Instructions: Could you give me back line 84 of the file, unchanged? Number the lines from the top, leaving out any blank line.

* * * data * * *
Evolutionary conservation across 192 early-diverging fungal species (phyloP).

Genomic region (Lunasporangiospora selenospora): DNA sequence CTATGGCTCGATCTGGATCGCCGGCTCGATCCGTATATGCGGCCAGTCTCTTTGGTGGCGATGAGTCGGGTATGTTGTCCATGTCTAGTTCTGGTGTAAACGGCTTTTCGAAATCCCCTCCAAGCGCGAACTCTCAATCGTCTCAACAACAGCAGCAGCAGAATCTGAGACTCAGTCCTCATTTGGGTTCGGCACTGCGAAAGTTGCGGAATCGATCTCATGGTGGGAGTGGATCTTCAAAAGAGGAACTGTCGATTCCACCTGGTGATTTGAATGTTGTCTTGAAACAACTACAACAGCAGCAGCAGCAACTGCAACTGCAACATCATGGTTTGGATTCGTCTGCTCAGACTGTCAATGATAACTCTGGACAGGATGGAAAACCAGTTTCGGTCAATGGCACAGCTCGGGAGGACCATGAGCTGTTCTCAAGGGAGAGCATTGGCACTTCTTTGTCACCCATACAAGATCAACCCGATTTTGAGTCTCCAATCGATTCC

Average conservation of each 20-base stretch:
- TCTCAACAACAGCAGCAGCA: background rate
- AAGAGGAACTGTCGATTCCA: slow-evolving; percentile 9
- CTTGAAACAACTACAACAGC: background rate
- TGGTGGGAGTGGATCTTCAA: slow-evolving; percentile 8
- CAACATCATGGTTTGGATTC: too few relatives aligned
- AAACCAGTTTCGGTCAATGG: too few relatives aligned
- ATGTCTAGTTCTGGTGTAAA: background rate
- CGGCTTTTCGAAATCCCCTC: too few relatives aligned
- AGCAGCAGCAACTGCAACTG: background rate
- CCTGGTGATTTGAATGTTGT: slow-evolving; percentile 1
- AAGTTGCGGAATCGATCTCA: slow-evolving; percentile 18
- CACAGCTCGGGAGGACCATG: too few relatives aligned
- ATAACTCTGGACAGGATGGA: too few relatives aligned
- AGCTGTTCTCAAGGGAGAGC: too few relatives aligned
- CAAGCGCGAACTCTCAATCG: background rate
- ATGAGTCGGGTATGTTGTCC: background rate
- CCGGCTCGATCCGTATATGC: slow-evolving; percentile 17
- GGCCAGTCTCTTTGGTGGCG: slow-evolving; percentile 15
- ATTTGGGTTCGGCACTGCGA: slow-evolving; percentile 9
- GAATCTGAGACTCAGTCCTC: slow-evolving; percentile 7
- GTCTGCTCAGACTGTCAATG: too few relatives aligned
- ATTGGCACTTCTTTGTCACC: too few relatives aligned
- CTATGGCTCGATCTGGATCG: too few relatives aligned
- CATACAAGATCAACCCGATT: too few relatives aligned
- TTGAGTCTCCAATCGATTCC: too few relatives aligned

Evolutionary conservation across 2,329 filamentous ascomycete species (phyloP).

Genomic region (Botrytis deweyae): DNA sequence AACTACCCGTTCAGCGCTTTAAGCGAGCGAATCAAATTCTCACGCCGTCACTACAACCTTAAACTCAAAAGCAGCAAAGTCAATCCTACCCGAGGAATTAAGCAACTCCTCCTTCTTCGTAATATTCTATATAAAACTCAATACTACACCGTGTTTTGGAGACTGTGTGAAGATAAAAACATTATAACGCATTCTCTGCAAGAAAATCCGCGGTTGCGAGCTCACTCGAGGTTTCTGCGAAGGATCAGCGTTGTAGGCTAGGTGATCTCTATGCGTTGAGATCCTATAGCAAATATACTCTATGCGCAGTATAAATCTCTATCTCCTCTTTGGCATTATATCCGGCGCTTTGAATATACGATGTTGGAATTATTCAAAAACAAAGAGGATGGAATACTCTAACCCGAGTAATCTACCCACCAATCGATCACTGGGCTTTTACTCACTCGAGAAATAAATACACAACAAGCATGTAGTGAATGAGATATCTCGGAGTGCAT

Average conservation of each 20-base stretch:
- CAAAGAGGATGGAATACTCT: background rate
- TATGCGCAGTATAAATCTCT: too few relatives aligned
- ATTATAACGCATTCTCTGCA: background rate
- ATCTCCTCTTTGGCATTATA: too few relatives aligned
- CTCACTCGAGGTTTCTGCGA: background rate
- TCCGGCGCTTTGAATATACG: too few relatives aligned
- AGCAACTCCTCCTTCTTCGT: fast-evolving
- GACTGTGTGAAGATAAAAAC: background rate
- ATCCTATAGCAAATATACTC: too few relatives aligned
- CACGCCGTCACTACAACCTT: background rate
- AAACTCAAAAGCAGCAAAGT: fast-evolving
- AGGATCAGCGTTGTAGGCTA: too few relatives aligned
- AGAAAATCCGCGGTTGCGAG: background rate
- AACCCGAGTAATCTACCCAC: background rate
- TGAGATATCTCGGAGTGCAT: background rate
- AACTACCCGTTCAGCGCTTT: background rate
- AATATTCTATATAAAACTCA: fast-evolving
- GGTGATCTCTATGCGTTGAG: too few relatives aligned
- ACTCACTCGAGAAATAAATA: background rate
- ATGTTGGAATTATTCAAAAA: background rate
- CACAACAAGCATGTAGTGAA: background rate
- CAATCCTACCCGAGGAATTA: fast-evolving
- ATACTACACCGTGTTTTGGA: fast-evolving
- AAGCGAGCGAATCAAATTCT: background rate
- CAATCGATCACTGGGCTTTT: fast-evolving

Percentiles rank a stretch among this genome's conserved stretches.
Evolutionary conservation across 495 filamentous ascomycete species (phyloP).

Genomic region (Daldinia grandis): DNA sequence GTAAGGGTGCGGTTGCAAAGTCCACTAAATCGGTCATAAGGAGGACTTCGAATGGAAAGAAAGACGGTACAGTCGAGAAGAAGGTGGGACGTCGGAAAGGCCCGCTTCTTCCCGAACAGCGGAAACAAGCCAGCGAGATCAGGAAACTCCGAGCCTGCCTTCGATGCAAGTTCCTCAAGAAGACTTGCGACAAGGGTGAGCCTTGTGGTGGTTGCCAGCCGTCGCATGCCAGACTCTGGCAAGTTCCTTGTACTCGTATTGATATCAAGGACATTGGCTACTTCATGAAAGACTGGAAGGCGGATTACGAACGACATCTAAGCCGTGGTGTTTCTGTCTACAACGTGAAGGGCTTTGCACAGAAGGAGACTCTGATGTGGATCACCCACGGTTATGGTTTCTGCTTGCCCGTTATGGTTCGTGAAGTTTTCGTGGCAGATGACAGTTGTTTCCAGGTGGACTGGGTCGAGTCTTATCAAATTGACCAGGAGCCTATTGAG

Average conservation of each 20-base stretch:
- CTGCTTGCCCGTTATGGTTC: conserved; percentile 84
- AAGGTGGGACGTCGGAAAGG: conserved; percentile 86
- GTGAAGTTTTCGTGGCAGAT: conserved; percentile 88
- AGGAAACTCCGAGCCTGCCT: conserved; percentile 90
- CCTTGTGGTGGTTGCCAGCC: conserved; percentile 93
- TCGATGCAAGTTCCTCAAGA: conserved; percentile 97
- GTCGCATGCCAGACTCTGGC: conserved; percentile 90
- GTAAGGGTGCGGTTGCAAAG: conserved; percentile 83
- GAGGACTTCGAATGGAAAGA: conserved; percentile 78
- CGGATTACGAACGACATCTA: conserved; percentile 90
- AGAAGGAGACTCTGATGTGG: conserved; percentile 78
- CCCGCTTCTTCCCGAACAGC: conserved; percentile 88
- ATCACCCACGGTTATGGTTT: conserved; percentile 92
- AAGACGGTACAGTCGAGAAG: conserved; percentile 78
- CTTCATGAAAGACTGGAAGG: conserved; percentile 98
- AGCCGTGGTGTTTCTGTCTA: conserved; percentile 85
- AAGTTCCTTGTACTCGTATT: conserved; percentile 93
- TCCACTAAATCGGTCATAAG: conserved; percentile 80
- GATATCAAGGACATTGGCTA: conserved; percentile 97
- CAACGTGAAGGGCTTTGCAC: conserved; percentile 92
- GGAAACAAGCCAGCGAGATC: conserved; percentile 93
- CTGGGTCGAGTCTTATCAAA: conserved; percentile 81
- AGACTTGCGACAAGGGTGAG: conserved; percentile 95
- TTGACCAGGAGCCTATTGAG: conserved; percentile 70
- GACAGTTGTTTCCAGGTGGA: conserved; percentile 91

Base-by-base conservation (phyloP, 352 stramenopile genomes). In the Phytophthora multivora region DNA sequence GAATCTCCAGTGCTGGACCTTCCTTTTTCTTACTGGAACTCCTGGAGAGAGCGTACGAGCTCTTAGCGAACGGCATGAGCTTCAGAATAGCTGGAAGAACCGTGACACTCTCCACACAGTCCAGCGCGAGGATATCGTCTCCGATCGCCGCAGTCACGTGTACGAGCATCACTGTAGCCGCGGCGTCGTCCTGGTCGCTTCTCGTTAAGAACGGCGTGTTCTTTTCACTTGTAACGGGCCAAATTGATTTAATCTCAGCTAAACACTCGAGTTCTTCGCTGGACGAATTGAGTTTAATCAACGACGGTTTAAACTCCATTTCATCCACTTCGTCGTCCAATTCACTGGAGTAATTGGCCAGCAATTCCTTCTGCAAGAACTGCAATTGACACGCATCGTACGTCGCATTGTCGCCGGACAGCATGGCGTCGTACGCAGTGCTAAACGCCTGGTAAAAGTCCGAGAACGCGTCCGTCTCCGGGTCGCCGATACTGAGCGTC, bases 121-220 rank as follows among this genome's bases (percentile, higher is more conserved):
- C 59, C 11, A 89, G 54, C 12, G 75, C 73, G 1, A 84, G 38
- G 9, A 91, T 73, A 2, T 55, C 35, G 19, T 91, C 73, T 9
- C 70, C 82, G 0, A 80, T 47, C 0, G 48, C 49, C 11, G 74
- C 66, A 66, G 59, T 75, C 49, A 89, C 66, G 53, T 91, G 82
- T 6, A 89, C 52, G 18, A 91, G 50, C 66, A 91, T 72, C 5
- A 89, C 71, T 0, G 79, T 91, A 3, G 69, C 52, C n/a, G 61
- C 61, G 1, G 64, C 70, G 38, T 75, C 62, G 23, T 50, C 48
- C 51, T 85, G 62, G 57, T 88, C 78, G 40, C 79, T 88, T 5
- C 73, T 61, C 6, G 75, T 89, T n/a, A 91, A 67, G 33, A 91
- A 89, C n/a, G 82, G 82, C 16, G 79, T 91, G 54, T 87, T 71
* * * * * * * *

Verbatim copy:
- TTGACCAGGAGCCTATTGAG: conserved; percentile 70